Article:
The lands we refer to as the Niagara region have hosted thousands of years of history, beginning with the stories of the first people to call this place home.
At the Niagara-on-the-Lake Museum this month, curious minds can learn more about this vast history at “Beyond the Mist,” a lecture happening on Thursday, June 8.
A group of four panellists and one host will discuss and explore Niagara’s Indigenous history: Rick Hill, a historian from Tuscarora Nation; Ron Dale, a Niagara-on-the-Lake-based historian; Karl Dockstader, a broadcaster and educator from Oneida Nation; and Jim Hill, the senior manager of Niagara Parks heritage and legacy.
Tim Johnson, the former associate director for the Smithsonian Institution’s National Museum of the American Indian, said in the museum’s media release that the discussion will span as far back as “the earliest days, when Indigenous eyes first witnessed the cresting of Niagara Falls some 12,500 years ago,” to “issues of contemporary relevance.”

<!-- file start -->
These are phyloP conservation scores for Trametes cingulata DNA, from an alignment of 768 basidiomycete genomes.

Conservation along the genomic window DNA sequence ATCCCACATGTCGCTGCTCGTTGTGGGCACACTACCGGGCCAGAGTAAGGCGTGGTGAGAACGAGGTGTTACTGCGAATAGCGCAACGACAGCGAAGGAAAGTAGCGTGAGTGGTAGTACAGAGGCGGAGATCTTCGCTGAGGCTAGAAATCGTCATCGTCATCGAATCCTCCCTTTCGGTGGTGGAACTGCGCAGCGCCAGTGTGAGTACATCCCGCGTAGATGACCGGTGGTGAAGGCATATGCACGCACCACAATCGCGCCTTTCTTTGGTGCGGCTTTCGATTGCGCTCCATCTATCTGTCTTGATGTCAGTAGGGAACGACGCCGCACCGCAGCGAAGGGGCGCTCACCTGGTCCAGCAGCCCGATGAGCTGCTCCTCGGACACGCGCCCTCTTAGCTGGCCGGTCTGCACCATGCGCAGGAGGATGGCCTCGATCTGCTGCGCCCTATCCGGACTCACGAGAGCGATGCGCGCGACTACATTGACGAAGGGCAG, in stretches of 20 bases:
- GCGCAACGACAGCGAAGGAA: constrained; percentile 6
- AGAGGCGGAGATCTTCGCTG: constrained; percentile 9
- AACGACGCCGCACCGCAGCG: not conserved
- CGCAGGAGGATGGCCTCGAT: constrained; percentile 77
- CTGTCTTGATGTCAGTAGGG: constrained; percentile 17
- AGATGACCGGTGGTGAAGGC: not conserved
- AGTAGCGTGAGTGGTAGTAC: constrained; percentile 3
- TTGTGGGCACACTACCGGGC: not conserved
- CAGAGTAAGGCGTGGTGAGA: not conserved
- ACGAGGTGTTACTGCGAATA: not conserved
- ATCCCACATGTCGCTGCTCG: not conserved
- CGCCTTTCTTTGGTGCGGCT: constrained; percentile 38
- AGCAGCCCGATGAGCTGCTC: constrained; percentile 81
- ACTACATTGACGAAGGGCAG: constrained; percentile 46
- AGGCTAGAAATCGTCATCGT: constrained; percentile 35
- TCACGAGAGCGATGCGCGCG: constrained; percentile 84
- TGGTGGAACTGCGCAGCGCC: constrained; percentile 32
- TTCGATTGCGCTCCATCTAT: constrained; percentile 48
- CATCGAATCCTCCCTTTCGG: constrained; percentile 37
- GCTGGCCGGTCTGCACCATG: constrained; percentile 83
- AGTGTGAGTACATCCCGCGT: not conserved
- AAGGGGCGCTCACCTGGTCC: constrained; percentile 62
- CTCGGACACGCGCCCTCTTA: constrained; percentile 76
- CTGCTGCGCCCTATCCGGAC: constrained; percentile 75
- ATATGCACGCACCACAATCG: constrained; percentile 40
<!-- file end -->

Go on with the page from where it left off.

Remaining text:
One example of this history is on display now in Niagara-on-the-Lake: the Six Nations and Native Allies Commemorative Memorial is a public art exhibit in Queenston Heights Park drawing attention to how Indigenous allies helped the Crown during the War of 1812.
The lecture is a collaboration with the Niagara Parks Commission and is part of the organization’s ongoing “Explore the Niagara” education initiative.
The lecture will be held from 7 to 8 p.m. Tickets are $15 per person.
The museum is located at 43 Castlereagh St., where tickets can be purchased – as well as online at Notlmuseum.ca